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Mary Sibande, ‘In the midst of chaos, there is opportunity’


More than four years in the making, the V&A Waterfront’s R500-million project to reimagine the historic grain silo into the world’s largest museum dedicated to contemporary art from Africa and its diaspora has reached completion, culminating in the official public opening of the Zeitz Museum of Contemporary Art Africa (Zeitz MOCAA) on Friday, 22 September.

Conceptualised by the V&A Waterfront, in consultation with Heatherwick Studio, the museum is housed in a building that had humble beginnings as part of an industrial shipping facility in the Cape Town Harbour. The almost 100-year-old grain silo today has an entirely new purpose: custodian of some of the most important contemporary artwork on the African continent.

A joint not-for-profit partnership between the V&A Waterfront and German business entrepreneur Jochen Zeitz, the museum is an important endeavour in almost every respect.

From preserving the historic architectural and industrial legacy of what was once the tallest building in South Africa, to developing a sustainable not-for-profit public cultural institution that collects, preserves, researches, and exhibits cutting edge contemporary art from Africa and its Diaspora, Zeitz MOCAA is intended to be an important cultural landmark that contributes to a stronger, wider appreciation of the continent’s cultural heritage.

“Our vision was to create an accessible, contemporary art museum and it has finally come to fruition,” said David Green, CEO of the V&A Waterfront.

“We recognised the importance art plays in society and the need to showcase the talents of Africa in Africa. It is for these reasons we are so proud to be able to unveil a home that will be not only a powerful platform for the artists but allow locals and international visitors access to great works of art, that will become the legacy of society as a whole.”

The grain silo’s architectural redevelopment from disused industrial building into a cutting-edge contemporary art museum was undertaken by London-based Heatherwick Studio in conjunction with local South African architects.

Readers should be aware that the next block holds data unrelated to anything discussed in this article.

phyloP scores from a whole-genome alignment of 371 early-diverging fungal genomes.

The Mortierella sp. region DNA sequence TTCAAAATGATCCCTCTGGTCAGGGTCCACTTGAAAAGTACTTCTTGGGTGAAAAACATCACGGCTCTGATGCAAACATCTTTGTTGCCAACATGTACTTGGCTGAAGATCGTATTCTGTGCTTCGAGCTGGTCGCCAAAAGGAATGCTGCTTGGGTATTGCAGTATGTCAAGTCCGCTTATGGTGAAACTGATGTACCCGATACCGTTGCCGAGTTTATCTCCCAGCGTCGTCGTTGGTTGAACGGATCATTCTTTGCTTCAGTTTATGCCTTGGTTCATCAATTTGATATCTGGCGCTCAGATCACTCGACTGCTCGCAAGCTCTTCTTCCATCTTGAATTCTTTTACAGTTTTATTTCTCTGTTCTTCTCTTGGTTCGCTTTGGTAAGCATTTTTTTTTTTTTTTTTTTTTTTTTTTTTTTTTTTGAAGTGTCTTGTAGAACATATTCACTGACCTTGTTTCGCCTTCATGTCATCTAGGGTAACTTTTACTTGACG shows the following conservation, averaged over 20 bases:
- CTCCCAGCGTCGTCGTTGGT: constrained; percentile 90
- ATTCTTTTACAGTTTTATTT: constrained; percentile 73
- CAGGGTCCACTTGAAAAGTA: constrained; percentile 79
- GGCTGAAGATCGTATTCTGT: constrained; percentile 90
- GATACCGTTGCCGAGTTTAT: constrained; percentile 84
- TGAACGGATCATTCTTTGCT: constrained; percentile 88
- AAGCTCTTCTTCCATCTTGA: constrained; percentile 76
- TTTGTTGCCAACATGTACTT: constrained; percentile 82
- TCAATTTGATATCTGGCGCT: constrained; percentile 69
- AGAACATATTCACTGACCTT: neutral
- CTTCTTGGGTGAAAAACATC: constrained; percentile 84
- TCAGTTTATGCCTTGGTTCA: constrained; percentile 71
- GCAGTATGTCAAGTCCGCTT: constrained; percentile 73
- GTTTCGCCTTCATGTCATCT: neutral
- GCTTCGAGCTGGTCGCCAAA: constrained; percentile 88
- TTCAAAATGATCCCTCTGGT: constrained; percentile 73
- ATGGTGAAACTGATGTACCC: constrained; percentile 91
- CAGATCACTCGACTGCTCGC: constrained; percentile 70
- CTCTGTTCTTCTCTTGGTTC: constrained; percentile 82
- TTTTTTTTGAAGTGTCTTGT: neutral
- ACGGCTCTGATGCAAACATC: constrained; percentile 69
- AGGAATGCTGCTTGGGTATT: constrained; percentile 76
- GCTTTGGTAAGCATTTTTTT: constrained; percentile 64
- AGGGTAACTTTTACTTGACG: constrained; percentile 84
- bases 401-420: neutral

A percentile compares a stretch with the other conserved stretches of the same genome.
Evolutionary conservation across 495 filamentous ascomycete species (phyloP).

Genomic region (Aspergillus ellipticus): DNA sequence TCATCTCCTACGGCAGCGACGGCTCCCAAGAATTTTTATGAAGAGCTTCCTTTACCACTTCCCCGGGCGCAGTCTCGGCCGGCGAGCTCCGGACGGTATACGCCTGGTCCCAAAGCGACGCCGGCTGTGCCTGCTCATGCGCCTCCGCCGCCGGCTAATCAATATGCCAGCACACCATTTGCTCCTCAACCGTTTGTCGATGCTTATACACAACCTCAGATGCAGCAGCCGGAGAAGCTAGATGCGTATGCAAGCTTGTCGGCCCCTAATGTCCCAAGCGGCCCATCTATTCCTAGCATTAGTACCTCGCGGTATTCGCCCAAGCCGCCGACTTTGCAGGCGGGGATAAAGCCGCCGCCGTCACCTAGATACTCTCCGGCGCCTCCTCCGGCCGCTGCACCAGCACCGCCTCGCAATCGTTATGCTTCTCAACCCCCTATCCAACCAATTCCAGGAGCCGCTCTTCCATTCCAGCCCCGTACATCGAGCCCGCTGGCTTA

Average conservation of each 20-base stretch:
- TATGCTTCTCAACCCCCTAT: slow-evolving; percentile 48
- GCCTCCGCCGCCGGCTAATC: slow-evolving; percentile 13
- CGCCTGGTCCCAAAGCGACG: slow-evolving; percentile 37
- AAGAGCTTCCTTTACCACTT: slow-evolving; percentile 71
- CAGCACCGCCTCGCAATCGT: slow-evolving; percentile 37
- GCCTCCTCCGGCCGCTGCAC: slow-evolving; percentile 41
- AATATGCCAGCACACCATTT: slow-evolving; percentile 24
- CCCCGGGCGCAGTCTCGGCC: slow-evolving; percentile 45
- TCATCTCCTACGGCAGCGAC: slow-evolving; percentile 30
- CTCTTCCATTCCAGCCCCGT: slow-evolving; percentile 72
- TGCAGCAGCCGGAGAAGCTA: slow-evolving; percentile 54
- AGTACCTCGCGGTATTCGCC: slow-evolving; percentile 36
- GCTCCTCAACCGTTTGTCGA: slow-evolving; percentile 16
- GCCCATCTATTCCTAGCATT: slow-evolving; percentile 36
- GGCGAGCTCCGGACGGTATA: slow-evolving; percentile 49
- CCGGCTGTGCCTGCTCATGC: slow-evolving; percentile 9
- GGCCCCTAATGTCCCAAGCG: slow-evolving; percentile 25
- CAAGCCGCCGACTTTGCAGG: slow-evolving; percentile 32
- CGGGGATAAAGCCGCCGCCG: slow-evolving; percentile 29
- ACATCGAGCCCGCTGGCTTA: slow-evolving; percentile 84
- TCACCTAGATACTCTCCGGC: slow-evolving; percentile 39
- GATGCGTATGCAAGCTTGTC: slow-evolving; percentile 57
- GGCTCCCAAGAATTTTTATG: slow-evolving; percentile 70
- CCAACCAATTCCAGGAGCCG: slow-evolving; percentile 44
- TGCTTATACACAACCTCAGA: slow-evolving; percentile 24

Thomas Heatherwick, Founder of Heatherwick Studio, said: “The idea of turning a giant disused concrete grain silo made from 116 vertical tubes into a new kind of public space was weird and compelling from the beginning. We were excited by the opportunity to unlock this formerly dead structure and transform it into somewhere for people to see and enjoy the most incredible artworks from the continent of Africa. We are all looking forward to witnessing the impact of the museum’s ambitious artistic programme and the museum taking its pivotal place in the middle of Africa’s cultural infrastructure.”

The galleries and the cathedral-like atrium space at the centre of the museum have been literally carved from the silos’ dense cellular structure of forty-two tubes that pack the building. The development includes 6,000 sq metres of exhibition space in 100 galleries, a rooftop sculpture garden, state of the art storage and conservation areas, a bookshop, a restaurant and bar, and various reading rooms.


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Nandipha Mntambo- Installative view.

Zeitz MOCAA is the first African institution to acknowledge new mediums through the establishment of different centres and institutes within the overall museum: Centres for a Costume Institute, Photography, Curatorial Excellence, the Moving Image, Performative Practice and Art Education. The museum’s founding art collection, the Zeitz Collection, is on long-term loan, and forms the basis of the extensive art on display at the newly opened museum.

Zeitz MOCAA has sought to create a contemporary art museum that is easily accessible to South Africans and continental visitors. The Museum’s ‘Access for All’ programme will ensure that no one is ever turned away from the Museum due to the inability to afford admission.

The ‘Access for All’ programme will see visitors under the age of 18 allowed free entrance to the museum all year around, free admission every Wednesday morning for all South Africans and other visitors from the African continent, and half price admission for all on ‘Late Night Fridays’. The Museum is removing financial barriers to entry for those who may not have the resources to visit otherwise.

Executive Director and Chief Curator of the Museum, Mark Coetzee said: “This Museum is a symbol, an icon, of the confidence we feel about being African, the confidence that we feel about our place in the world. And that’s what makes this so extraordinary. We have been given an opportunity to create a museum for all, and we must guarantee Access for All. The right to cultural participation, and access to the artefacts that represent our diverse cultures, is deeply rooted in human rights. This is a principle that Zeitz MOCAA will uphold, defend and keep as a central mission of its reason for being.”

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